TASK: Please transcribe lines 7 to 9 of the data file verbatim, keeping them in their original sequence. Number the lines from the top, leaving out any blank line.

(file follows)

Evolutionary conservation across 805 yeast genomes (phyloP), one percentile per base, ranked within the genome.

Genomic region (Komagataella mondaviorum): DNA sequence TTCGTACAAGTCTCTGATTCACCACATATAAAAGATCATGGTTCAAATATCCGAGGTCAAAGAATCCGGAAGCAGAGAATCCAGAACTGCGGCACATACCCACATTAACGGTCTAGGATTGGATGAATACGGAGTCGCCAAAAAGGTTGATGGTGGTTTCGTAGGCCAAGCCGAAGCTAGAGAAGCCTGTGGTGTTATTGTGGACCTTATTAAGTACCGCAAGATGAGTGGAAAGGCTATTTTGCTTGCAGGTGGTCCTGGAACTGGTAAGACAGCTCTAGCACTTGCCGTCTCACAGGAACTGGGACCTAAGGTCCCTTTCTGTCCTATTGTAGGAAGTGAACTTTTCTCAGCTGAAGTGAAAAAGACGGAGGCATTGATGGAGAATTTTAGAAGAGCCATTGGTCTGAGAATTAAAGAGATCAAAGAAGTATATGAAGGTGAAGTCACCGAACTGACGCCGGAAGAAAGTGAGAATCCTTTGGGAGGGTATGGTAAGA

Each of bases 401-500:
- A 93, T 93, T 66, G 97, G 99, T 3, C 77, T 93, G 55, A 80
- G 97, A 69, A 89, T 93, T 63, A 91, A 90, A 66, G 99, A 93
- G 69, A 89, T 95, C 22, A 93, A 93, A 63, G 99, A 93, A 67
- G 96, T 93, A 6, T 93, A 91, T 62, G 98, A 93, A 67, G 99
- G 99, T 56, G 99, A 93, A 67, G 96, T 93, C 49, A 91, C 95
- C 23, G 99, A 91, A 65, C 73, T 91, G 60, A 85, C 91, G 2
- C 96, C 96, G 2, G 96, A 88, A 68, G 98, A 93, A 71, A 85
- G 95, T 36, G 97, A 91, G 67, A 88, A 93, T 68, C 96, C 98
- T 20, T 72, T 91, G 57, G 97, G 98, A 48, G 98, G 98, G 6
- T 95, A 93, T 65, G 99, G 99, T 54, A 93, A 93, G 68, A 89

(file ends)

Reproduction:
- G 96, T 93, A 6, T 93, A 91, T 62, G 98, A 93, A 67, G 99
- G 99, T 56, G 99, A 93, A 67, G 96, T 93, C 49, A 91, C 95
- C 23, G 99, A 91, A 65, C 73, T 91, G 60, A 85, C 91, G 2